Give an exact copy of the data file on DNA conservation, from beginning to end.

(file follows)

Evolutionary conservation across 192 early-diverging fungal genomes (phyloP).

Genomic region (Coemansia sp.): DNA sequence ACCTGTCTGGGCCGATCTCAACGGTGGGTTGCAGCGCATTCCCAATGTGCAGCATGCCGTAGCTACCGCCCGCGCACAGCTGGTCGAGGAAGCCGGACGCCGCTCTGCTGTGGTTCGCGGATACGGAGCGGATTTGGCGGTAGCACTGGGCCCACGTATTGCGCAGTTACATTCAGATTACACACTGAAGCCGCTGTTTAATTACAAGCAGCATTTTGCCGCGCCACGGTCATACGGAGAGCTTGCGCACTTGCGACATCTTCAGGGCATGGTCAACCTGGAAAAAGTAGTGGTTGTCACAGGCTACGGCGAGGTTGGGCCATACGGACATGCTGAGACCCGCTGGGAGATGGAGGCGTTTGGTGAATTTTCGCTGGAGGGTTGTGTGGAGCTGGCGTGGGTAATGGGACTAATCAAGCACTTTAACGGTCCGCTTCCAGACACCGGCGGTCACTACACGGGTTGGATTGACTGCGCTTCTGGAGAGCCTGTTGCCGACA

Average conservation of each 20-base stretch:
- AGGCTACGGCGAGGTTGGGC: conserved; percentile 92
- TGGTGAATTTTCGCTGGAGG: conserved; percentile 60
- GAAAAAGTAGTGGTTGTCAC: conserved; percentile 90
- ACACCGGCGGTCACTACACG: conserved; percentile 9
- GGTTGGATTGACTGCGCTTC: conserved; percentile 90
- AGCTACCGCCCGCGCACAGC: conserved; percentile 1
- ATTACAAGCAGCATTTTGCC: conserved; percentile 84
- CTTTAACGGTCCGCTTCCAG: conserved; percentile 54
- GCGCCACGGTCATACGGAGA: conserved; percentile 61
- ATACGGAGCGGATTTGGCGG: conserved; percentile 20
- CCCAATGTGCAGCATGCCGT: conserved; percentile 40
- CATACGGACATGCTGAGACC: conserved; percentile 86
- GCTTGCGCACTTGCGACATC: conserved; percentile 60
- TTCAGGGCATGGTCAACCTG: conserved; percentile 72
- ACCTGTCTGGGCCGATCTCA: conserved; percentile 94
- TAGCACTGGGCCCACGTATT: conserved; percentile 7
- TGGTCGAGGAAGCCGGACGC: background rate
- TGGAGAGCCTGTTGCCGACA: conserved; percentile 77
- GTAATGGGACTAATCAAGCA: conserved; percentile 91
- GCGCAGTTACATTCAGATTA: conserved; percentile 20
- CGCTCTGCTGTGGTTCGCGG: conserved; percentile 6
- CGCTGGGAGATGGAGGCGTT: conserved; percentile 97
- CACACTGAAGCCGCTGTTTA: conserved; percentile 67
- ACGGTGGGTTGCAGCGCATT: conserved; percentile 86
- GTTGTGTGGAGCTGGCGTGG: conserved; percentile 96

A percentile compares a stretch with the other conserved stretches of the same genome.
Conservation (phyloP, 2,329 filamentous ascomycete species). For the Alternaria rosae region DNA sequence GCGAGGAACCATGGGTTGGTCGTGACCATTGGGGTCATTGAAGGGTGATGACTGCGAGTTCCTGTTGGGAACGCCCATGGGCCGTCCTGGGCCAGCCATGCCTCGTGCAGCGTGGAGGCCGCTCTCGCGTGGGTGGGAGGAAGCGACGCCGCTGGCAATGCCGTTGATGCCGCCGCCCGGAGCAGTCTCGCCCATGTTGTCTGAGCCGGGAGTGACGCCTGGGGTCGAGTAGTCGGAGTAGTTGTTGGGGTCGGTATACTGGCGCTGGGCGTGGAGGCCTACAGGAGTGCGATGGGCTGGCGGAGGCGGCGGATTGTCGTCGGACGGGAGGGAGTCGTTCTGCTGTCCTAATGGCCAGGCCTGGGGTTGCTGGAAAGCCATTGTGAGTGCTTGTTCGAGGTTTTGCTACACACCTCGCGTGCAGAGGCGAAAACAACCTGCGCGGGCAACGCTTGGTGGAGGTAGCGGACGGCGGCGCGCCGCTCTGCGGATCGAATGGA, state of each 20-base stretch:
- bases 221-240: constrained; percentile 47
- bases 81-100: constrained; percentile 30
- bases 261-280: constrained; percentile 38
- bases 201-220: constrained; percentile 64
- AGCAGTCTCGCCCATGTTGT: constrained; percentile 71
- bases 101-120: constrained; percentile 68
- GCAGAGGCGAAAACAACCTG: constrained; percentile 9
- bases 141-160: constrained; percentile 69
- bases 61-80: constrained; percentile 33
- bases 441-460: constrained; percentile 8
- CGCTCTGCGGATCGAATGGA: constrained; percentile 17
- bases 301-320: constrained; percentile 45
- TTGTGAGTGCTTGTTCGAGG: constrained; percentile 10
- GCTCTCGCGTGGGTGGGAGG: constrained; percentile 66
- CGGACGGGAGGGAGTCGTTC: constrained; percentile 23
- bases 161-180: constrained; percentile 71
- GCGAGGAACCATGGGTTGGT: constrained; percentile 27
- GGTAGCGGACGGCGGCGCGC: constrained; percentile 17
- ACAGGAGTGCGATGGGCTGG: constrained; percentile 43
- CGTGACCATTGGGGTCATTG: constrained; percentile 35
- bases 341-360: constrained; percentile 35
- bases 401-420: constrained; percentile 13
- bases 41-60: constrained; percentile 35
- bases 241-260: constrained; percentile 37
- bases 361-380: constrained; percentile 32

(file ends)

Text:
Evolutionary conservation across 192 early-diverging fungal genomes (phyloP).

Genomic region (Coemansia sp.): DNA sequence ACCTGTCTGGGCCGATCTCAACGGTGGGTTGCAGCGCATTCCCAATGTGCAGCATGCCGTAGCTACCGCCCGCGCACAGCTGGTCGAGGAAGCCGGACGCCGCTCTGCTGTGGTTCGCGGATACGGAGCGGATTTGGCGGTAGCACTGGGCCCACGTATTGCGCAGTTACATTCAGATTACACACTGAAGCCGCTGTTTAATTACAAGCAGCATTTTGCCGCGCCACGGTCATACGGAGAGCTTGCGCACTTGCGACATCTTCAGGGCATGGTCAACCTGGAAAAAGTAGTGGTTGTCACAGGCTACGGCGAGGTTGGGCCATACGGACATGCTGAGACCCGCTGGGAGATGGAGGCGTTTGGTGAATTTTCGCTGGAGGGTTGTGTGGAGCTGGCGTGGGTAATGGGACTAATCAAGCACTTTAACGGTCCGCTTCCAGACACCGGCGGTCACTACACGGGTTGGATTGACTGCGCTTCTGGAGAGCCTGTTGCCGACA

Average conservation of each 20-base stretch:
- AGGCTACGGCGAGGTTGGGC: conserved; percentile 92
- TGGTGAATTTTCGCTGGAGG: conserved; percentile 60
- GAAAAAGTAGTGGTTGTCAC: conserved; percentile 90
- ACACCGGCGGTCACTACACG: conserved; percentile 9
- GGTTGGATTGACTGCGCTTC: conserved; percentile 90
- AGCTACCGCCCGCGCACAGC: conserved; percentile 1
- ATTACAAGCAGCATTTTGCC: conserved; percentile 84
- CTTTAACGGTCCGCTTCCAG: conserved; percentile 54
- GCGCCACGGTCATACGGAGA: conserved; percentile 61
- ATACGGAGCGGATTTGGCGG: conserved; percentile 20
- CCCAATGTGCAGCATGCCGT: conserved; percentile 40
- CATACGGACATGCTGAGACC: conserved; percentile 86
- GCTTGCGCACTTGCGACATC: conserved; percentile 60
- TTCAGGGCATGGTCAACCTG: conserved; percentile 72
- ACCTGTCTGGGCCGATCTCA: conserved; percentile 94
- TAGCACTGGGCCCACGTATT: conserved; percentile 7
- TGGTCGAGGAAGCCGGACGC: background rate
- TGGAGAGCCTGTTGCCGACA: conserved; percentile 77
- GTAATGGGACTAATCAAGCA: conserved; percentile 91
- GCGCAGTTACATTCAGATTA: conserved; percentile 20
- CGCTCTGCTGTGGTTCGCGG: conserved; percentile 6
- CGCTGGGAGATGGAGGCGTT: conserved; percentile 97
- CACACTGAAGCCGCTGTTTA: conserved; percentile 67
- ACGGTGGGTTGCAGCGCATT: conserved; percentile 86
- GTTGTGTGGAGCTGGCGTGG: conserved; percentile 96

A percentile compares a stretch with the other conserved stretches of the same genome.
Conservation (phyloP, 2,329 filamentous ascomycete species). For the Alternaria rosae region DNA sequence GCGAGGAACCATGGGTTGGTCGTGACCATTGGGGTCATTGAAGGGTGATGACTGCGAGTTCCTGTTGGGAACGCCCATGGGCCGTCCTGGGCCAGCCATGCCTCGTGCAGCGTGGAGGCCGCTCTCGCGTGGGTGGGAGGAAGCGACGCCGCTGGCAATGCCGTTGATGCCGCCGCCCGGAGCAGTCTCGCCCATGTTGTCTGAGCCGGGAGTGACGCCTGGGGTCGAGTAGTCGGAGTAGTTGTTGGGGTCGGTATACTGGCGCTGGGCGTGGAGGCCTACAGGAGTGCGATGGGCTGGCGGAGGCGGCGGATTGTCGTCGGACGGGAGGGAGTCGTTCTGCTGTCCTAATGGCCAGGCCTGGGGTTGCTGGAAAGCCATTGTGAGTGCTTGTTCGAGGTTTTGCTACACACCTCGCGTGCAGAGGCGAAAACAACCTGCGCGGGCAACGCTTGGTGGAGGTAGCGGACGGCGGCGCGCCGCTCTGCGGATCGAATGGA, state of each 20-base stretch:
- bases 221-240: constrained; percentile 47
- bases 81-100: constrained; percentile 30
- bases 261-280: constrained; percentile 38
- bases 201-220: constrained; percentile 64
- AGCAGTCTCGCCCATGTTGT: constrained; percentile 71
- bases 101-120: constrained; percentile 68
- GCAGAGGCGAAAACAACCTG: constrained; percentile 9
- bases 141-160: constrained; percentile 69
- bases 61-80: constrained; percentile 33
- bases 441-460: constrained; percentile 8
- CGCTCTGCGGATCGAATGGA: constrained; percentile 17
- bases 301-320: constrained; percentile 45
- TTGTGAGTGCTTGTTCGAGG: constrained; percentile 10
- GCTCTCGCGTGGGTGGGAGG: constrained; percentile 66
- CGGACGGGAGGGAGTCGTTC: constrained; percentile 23
- bases 161-180: constrained; percentile 71
- GCGAGGAACCATGGGTTGGT: constrained; percentile 27
- GGTAGCGGACGGCGGCGCGC: constrained; percentile 17
- ACAGGAGTGCGATGGGCTGG: constrained; percentile 43
- CGTGACCATTGGGGTCATTG: constrained; percentile 35
- bases 341-360: constrained; percentile 35
- bases 401-420: constrained; percentile 13
- bases 41-60: constrained; percentile 35
- bases 241-260: constrained; percentile 37
- bases 361-380: constrained; percentile 32